Mediterranean quarantines, 1750–1914: Space, identity and power (2018)
in: Social Histories of Medicine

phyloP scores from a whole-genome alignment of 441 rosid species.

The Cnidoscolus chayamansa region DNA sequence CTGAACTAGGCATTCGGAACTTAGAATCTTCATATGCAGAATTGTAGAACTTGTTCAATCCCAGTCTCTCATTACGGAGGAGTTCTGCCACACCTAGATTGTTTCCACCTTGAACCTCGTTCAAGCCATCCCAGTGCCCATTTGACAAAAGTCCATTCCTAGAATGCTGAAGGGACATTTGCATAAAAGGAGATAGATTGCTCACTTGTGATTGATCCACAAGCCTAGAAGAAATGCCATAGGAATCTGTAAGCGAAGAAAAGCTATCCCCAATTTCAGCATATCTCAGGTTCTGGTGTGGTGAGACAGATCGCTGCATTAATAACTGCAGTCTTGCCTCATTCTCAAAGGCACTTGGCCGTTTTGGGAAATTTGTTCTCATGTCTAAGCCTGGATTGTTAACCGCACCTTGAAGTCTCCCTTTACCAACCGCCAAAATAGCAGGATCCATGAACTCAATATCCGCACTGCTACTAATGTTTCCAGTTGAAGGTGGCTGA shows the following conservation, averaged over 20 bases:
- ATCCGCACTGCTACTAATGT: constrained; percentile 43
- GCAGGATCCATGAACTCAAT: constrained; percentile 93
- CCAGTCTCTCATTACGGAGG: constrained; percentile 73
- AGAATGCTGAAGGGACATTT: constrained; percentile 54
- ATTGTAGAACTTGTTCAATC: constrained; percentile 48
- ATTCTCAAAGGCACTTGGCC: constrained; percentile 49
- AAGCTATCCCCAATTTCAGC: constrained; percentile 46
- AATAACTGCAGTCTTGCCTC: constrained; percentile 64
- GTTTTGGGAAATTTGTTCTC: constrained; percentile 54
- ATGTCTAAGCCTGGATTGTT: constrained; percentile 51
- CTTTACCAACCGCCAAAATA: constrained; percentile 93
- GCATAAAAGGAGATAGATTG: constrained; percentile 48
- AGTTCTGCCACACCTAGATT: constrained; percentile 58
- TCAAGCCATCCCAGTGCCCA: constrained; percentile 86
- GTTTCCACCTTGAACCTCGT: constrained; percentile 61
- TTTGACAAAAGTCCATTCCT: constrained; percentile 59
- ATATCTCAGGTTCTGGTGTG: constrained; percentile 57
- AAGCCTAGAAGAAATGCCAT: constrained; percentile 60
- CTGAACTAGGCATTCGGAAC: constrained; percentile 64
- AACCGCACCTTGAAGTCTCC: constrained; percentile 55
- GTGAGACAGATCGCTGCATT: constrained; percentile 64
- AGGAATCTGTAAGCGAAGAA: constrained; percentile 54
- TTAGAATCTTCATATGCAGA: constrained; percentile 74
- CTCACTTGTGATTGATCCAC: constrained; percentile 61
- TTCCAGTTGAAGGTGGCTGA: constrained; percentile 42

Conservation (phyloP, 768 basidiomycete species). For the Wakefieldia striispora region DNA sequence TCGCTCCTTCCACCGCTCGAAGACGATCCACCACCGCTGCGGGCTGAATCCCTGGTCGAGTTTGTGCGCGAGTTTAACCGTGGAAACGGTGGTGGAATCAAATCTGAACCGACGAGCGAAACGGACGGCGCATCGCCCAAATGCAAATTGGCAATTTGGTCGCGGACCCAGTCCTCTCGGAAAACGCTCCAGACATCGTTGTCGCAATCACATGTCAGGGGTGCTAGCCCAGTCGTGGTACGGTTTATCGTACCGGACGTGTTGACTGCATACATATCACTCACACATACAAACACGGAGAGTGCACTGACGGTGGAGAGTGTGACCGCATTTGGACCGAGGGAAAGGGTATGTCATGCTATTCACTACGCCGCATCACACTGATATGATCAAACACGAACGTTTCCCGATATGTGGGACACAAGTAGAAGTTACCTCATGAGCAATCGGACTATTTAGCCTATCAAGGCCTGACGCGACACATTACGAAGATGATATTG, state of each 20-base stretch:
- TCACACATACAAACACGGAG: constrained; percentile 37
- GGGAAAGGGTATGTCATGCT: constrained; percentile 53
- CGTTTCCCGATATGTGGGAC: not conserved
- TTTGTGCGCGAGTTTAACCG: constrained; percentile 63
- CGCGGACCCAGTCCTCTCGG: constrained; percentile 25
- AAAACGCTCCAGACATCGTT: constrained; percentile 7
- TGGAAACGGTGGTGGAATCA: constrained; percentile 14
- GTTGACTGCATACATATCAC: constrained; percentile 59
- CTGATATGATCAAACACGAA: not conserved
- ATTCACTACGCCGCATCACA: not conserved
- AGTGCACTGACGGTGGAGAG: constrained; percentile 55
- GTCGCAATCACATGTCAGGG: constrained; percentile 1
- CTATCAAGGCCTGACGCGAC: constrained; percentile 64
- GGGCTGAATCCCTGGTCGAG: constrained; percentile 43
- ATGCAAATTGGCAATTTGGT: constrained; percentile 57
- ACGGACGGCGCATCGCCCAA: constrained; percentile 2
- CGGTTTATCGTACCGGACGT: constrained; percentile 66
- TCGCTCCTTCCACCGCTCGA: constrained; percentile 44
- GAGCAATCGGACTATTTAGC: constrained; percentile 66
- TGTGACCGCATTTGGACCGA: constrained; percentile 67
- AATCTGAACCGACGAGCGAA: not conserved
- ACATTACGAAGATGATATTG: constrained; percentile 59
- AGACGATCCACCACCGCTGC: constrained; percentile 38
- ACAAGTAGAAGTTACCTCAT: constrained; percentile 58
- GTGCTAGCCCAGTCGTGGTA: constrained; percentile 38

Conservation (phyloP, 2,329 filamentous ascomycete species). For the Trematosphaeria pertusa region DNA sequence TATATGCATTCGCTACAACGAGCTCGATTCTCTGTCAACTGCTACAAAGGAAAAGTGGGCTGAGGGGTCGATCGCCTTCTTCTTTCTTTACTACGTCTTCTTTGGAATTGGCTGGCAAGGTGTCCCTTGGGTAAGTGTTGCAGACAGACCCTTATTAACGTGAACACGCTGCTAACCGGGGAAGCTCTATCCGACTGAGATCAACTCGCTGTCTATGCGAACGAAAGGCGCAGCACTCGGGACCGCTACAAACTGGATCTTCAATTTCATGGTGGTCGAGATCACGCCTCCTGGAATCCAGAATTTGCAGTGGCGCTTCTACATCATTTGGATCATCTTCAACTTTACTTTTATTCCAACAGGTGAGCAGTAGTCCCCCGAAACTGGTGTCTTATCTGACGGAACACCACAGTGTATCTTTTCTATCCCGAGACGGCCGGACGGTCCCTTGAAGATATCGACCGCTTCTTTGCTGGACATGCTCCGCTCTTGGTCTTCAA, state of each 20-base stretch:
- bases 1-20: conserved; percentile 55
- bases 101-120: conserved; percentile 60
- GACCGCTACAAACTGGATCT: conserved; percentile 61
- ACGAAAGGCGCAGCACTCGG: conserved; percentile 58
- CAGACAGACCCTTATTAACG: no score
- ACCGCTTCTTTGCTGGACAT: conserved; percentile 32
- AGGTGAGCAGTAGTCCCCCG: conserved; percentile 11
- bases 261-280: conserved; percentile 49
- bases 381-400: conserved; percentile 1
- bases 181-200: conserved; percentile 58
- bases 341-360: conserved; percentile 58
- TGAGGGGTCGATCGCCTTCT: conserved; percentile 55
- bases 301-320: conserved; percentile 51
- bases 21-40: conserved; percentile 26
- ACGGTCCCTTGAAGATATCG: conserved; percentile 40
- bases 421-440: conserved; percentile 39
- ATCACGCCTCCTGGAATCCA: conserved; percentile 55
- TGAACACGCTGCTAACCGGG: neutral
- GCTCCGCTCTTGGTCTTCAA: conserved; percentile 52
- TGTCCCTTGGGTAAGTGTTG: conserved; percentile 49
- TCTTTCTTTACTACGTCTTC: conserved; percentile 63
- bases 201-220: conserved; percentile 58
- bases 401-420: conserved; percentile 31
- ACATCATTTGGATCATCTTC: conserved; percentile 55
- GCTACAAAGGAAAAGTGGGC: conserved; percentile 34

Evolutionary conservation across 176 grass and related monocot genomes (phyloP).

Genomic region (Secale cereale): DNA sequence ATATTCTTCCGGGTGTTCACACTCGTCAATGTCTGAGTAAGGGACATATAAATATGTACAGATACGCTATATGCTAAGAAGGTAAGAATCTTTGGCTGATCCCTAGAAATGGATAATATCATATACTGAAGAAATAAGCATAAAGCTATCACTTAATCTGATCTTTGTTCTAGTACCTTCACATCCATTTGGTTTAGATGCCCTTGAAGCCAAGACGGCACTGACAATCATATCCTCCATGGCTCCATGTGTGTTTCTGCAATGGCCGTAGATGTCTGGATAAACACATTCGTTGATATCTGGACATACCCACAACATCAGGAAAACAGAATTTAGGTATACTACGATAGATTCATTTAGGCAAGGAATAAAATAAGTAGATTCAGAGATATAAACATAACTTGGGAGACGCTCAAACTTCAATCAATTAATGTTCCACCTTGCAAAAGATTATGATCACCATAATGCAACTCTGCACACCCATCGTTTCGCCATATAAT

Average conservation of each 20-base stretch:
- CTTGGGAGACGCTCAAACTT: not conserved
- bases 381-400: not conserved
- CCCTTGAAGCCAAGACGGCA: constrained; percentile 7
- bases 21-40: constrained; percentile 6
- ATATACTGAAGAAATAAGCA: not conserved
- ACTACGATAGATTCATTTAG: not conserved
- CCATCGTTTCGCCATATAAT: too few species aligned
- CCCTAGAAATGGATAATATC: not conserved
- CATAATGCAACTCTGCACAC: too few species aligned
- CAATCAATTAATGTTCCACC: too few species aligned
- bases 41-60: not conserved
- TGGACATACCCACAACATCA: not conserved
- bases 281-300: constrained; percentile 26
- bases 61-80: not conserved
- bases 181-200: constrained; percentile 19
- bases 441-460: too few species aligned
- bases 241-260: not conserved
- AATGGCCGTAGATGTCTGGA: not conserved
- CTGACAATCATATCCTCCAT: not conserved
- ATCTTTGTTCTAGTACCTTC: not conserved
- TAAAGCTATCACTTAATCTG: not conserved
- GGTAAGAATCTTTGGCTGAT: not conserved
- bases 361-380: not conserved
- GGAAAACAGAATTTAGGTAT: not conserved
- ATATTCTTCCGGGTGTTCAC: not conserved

Mediterranean quarantines investigates how quarantine, the centuries-old practice of collective defence against epidemics, experienced significant transformations from the eighteenth century in the Mediterranean Sea, its original birthplace. The new epidemics of cholera and the development of bacteriology and hygiene, European colonial expansion, the intensification of commercial interchanges, the technological revolution in maritime and land transportation and the modernisation policies in Islamic countries were among the main factors behind such transformations. The book focuses on case studies on the European and Islamic shores of the Mediterranean showing the multidimensional nature of quarantine, the intimate links that sanitary administrations and institutions had with the territorial organisation of states, international trade, the construction of national, colonial, religious and professional identities of political regimes.